Elevation: 6,675 ft
This peak is not in the book. Published November 2019.
Peak 6675 is the highest of three ranked summits near Daves Pass. It is the final peak in the Daves Pass Trifecta. With the exception of a few open areas, this peak is covered with beautiful junipers. The peak has a particularly long summit plateau. Based on altimeter readings, the west summit is slightly higher than the east summit. USGS Ibex Peak
Southwest Face, Class 2+
Same as for Peak 6355 (Daves Pass South). This climb is the final leg of a ridge traverse from Peak 6450 (Cave Gulch Peak) to Peak 6355 to Peak 6755 (Daves Pass North). The climb begins at Daves Pass.
From Daves Pass, stay on the right/east side of the cattle fence and bushwhack up through tall, thick sagebrush and cross a lateral cattle fence early on. The tall sage gives way to easier scrub and scattered junipers. Weave up through the junipers and scramble up through two easy cliff bands to reach the 3rd and final cliff band. A short, Class 2+ scramble up this one puts you on the summit plateau at its northwest terminus. The high point here is just east of the northwest end. This point is the high point of Peak 6675 according to my altimeter readings. There were no signs of previous ascent.
From the west summit, hike east-southeast along the summit plateau through a mix of scrub and embedded talus/boulders, a somewhat tedious combination. Visually, the east summit does NOT appear either higher or lower than the west summit. These two potential high points are VERY CLOSE in elevation. The actual topography of the summit plateau does NOT have a noticeable rise up to a higher contour line as the USGS topo map suggests. The east summit is rockier than the west summit. The high point here is a collection of large ground boulders. No signs of previous ascent here either.
South Face, Class 2
Access is the same as for the southwest face.
The south face is a somewhat treacherous affair. You can get a good look at it from Peak 6355 or from Coal Banks Creek Road/FSR-681. The face is a convoluted mess of thick junipers, boulders, shoulders, and minor gullies. There are also cliff bands mixed in just to make things interesting. There is a section just right/east of the center of the face (when viewed from a distance) that is more open and is workable, albeit a bit tedious. You do NOT want to go too far to the left/east on this descent of the south face since the terrain there is rougher and choppier than the middle of the face. All of this information must be reconned when you are atop Peak 6355. May your memory be a good one.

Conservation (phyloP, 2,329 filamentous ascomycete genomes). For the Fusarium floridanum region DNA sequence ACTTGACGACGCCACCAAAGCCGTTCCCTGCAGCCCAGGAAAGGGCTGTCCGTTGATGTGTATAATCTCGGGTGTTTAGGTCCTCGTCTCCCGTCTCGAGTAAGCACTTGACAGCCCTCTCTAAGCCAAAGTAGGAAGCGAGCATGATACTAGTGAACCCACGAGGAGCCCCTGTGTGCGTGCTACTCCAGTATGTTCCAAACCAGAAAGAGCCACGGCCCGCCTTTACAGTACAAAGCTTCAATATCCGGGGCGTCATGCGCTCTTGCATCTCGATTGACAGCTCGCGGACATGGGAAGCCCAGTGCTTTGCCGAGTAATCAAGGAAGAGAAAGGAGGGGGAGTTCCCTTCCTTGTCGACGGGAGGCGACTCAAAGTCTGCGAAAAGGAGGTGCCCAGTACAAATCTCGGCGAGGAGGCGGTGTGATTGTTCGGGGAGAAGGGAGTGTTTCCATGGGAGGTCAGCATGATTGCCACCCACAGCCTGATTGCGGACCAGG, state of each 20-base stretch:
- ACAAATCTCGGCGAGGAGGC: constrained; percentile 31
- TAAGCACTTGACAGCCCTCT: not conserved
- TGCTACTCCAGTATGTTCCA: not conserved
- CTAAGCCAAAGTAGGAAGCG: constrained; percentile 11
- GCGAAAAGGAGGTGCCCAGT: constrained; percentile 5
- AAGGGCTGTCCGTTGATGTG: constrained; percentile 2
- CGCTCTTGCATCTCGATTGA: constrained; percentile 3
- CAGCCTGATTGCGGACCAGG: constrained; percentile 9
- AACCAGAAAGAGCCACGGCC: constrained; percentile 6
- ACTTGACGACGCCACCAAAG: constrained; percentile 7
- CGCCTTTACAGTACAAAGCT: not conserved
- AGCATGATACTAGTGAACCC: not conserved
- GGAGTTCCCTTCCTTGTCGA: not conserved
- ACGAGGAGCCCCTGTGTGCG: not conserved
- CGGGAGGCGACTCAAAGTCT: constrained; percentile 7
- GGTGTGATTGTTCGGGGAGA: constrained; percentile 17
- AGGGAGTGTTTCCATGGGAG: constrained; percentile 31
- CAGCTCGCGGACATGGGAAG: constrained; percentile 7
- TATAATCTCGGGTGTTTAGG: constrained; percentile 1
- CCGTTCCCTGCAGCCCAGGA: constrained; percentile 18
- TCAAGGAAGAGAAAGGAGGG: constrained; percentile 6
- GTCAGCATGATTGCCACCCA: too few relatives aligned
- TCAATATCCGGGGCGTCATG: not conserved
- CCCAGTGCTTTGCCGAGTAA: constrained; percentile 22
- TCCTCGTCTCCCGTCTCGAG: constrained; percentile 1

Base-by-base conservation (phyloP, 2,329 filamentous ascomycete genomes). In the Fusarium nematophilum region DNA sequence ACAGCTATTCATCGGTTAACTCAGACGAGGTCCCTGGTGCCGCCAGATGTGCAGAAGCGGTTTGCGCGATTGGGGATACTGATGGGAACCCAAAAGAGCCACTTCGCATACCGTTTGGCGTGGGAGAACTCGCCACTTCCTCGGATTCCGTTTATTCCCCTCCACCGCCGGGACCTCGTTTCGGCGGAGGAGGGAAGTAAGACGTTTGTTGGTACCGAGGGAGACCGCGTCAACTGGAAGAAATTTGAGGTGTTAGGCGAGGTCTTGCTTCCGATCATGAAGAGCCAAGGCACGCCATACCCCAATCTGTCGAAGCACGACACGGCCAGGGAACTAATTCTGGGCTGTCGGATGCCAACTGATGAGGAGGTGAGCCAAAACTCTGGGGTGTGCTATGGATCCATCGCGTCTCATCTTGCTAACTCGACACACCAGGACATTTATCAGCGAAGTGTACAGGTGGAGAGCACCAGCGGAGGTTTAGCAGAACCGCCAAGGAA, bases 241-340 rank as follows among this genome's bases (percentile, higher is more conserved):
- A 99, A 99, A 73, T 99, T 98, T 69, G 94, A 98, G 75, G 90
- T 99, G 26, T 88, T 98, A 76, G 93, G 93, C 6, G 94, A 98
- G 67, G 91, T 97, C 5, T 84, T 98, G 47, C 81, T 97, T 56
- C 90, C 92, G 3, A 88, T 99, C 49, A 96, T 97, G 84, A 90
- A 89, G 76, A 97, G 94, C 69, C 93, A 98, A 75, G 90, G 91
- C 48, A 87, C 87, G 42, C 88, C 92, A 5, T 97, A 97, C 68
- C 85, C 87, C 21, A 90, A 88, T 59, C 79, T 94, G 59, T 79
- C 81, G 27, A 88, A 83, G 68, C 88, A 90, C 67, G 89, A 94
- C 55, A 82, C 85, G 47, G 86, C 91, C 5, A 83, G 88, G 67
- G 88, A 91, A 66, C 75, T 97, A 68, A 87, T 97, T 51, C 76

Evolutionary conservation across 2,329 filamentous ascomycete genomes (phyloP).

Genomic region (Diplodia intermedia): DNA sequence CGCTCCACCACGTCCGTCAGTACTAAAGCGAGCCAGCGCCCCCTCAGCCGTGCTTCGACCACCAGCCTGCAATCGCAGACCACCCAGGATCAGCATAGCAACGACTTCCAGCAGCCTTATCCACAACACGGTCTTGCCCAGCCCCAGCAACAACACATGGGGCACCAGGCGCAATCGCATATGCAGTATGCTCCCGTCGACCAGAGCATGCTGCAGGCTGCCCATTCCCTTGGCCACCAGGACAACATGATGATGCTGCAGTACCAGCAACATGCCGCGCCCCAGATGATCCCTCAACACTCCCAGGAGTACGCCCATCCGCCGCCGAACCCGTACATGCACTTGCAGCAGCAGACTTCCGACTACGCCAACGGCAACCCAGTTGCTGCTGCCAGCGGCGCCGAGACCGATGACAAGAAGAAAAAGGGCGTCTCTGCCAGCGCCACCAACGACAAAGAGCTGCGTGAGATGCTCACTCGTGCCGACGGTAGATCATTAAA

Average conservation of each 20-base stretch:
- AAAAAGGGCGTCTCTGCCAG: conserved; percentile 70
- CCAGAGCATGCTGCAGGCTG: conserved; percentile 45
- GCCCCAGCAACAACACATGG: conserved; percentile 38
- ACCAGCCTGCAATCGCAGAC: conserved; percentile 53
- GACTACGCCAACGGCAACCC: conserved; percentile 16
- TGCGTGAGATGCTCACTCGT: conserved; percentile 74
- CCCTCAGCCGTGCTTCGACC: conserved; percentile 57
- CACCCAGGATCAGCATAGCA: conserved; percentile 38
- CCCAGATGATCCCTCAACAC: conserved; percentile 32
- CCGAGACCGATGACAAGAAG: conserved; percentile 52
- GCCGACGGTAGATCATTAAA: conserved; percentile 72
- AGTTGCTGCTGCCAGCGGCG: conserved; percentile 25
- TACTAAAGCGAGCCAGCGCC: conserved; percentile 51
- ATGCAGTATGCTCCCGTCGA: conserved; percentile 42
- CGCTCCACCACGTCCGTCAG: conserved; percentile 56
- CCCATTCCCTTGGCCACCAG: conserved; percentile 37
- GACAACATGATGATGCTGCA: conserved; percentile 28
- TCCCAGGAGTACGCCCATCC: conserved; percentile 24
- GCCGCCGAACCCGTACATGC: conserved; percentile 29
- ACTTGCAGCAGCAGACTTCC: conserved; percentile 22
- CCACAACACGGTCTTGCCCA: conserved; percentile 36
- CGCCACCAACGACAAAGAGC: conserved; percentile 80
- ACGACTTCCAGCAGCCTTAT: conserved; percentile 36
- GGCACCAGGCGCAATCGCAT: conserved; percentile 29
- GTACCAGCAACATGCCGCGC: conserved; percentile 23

From the east summit, you must traverse a bit to the east to find a way to downclimb the summit cliff band. Once below the summit cliffs, move back to the right/west to be more in the center of the face and the semi-open terrain there. Work your way down the face through a mix of scattered junipers and scrub/grass, staying right/west of a prominent gully. Lower down, you will reach a shoulder of easy scrub which leads you down near the road. If you’re an adept map reader, you can see both the rounded shoulder and the prominent gully on the USGS topo map. They are located due south of the east summit. Avoid the thick brush/scrub of the gullies on either side of this shoulder. A final bushwhack through thick scrub/sagebrush lands you on the [blessed] jeep road. Cruise down the jeep road to your parking spot.
What is the True Elevation of Peak 6675?
Lest you think that I’m asking a rhetorical question (like “Who’s buried in Grant’s tomb?), I’m not. This is not a trick question. How can its elevation be 6,675 feet when there is no contour line for 6,640 feet at the west end of the summit plateau? Based on contour lines, the maximum elevation for this peak is “6,640 feet plus” and is located at the east summit. Did the USGS mapmakers mean to place the point estimate above the 6,640-foot contour line at the east end of the summit plateau? Or did they fail to include a 6,640-foot contour line at the west end of the summit plateau? Who knows?
The Ibex Peak quadrangle has numerous errors of this sort. Either the map is missing a contour line or the placement of the 6,675-foot point estimate is in error. Based on my altimeter readings, the true elevation probably is about 6,675 feet and the west summit elevation point placement is probably correct.